“These guys get stem counts down at least by half in one season, and it’s always solid work,” said Graham. “I now specify that applicators have to be QVM Certified and must use branded products on my right-of-ways, because I will not accept less than the best value for my dollar, which Progressive and Southeast Woodland Services have shown us in the past few years.”


Nature returns

As brush is beaten back and grassland returns, the wildlife is also coming back to the SMEPA right-of-ways. Nature lovers now spot wild turkey, quail, deer and other birds and animals throughout the treated area, using it as a corridor for travel or for nesting and forage. Native grasses have brought pollinators back to the area as well.

“When I see wildlife in a right-of-way I treated, that’s a great feeling,” said Lambert. “It reminds me of what these programs can do: they can protect the power supply and the environment at the same time.”

Graham is working with the U.S. Forest Service to restore habitat for specific species, including the endangered gopher tortoise. Reducing the amount of mowing in these sensitive areas reduces the risk to the endangered species – both plant and animal – while also reducing soil disturbance that can lead to erosion or compaction. By minimizing risk, an environment is created that promotes the re-establishment of native species.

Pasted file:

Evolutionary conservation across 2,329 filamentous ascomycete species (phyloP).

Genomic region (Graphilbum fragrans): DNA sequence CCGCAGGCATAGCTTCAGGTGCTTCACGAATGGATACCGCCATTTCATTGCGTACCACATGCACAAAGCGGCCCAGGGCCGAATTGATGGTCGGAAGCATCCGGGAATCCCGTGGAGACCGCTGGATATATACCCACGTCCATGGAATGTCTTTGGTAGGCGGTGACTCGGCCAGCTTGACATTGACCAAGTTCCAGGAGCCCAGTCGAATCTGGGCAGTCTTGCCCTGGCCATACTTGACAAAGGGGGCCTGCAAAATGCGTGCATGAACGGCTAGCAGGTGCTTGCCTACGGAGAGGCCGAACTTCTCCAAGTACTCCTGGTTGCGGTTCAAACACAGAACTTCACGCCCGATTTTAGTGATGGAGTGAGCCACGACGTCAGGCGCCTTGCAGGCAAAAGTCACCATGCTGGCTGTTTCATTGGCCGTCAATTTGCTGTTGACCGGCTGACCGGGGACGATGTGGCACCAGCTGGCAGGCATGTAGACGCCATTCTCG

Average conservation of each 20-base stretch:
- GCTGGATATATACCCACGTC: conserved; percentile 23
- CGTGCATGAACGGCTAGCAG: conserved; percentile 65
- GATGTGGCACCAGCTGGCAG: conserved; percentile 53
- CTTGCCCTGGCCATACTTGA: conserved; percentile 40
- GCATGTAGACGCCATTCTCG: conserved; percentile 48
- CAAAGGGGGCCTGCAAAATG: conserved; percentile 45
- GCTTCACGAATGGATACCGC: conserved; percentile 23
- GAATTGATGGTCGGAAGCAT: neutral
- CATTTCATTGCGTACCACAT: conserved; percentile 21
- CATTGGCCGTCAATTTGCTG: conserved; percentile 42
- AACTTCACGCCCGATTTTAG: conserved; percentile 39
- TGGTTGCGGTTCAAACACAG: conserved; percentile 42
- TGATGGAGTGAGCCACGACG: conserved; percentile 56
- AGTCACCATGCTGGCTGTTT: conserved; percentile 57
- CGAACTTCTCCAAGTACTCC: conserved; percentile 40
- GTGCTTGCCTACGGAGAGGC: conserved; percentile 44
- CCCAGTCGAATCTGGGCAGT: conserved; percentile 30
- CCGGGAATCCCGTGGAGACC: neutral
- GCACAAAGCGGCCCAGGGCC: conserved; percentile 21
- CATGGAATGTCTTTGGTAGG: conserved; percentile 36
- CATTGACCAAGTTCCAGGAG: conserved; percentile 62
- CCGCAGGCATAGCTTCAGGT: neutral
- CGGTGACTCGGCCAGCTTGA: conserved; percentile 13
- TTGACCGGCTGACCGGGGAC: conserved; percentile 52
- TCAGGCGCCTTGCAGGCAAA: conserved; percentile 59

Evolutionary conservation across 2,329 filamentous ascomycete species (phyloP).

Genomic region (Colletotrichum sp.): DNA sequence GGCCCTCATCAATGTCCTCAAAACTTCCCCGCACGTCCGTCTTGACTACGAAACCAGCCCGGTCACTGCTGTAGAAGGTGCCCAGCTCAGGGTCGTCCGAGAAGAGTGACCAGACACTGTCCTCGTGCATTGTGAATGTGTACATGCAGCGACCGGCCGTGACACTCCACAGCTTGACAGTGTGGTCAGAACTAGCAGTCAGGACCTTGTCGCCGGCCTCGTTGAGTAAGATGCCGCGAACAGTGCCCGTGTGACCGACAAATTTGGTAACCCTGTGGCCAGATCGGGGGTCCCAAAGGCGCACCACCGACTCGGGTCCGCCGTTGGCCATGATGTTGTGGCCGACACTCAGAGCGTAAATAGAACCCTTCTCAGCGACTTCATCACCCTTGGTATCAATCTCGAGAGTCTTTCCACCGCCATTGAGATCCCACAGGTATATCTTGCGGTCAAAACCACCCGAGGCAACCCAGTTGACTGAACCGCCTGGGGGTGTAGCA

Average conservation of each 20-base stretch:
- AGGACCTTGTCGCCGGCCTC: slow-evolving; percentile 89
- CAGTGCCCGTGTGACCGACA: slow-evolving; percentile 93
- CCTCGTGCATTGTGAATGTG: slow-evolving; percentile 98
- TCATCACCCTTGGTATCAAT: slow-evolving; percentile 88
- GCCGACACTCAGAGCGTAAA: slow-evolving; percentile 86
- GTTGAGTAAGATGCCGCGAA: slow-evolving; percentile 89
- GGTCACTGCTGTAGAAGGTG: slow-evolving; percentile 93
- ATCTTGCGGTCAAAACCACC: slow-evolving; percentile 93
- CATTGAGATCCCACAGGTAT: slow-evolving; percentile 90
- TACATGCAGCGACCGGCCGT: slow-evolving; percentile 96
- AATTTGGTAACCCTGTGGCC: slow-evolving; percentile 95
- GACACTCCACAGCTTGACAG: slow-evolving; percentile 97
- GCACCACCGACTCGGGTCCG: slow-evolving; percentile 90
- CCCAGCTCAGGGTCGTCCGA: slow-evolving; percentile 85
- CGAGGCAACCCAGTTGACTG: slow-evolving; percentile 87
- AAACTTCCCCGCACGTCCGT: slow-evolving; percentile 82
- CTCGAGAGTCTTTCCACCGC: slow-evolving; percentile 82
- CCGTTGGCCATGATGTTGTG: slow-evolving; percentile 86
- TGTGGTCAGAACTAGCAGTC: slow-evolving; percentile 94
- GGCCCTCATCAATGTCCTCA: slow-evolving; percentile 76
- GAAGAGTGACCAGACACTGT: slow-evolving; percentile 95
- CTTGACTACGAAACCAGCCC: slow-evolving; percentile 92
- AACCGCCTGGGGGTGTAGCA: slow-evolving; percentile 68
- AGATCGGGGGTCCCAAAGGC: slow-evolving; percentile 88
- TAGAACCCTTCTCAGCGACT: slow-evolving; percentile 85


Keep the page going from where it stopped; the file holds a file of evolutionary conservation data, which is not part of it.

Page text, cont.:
Connecting with the community

The biggest impact for Graham has been the positive relationships with landowners he has built as the vegetation management program sprang to life.

Since herbicide use was relatively new to the SMEPA program, Graham made sure that the residents with property impacted by its use on transmission lines understood the value of the program and all of the safety measures that were put in place. This has meant spending the time talking with residents, listening to their concerns and showing them the results the new program is getting.

“We’ve had some folks who were adamantly against spraying before I had a chance to talk with them about the overall program, but most of them changed their minds when they had the facts in front of them,” said Graham. “Some of them have even asked us to extend our treatments beyond the right-of-way to help control invasives like cogongrass on their land.”

Although Graham cannot treat land for citizens in the area, he does help them connect with resources to get the job done. He carries literature about the products being sprayed and the equipment being used with him as he visits with residents, and also shows them government and university research that supports the design of the program.

“Education is the key for reducing roadblocks, since the results speak for themselves,” said Graham. “I’m always happy to meet with landowners and make sure they understand that SMEPA is a good neighbor, and that we’re making a positive change for the environment.”


Article provided by BASF Corporation.


Arsenal and Habitat are registered trademarks of BASF.

Garlon and Milestone are registered trademarks of Dow AgroSciences.

Aqumix is a registered trademark of Aqumix Inc.

PowerLine is a trademark of BASF.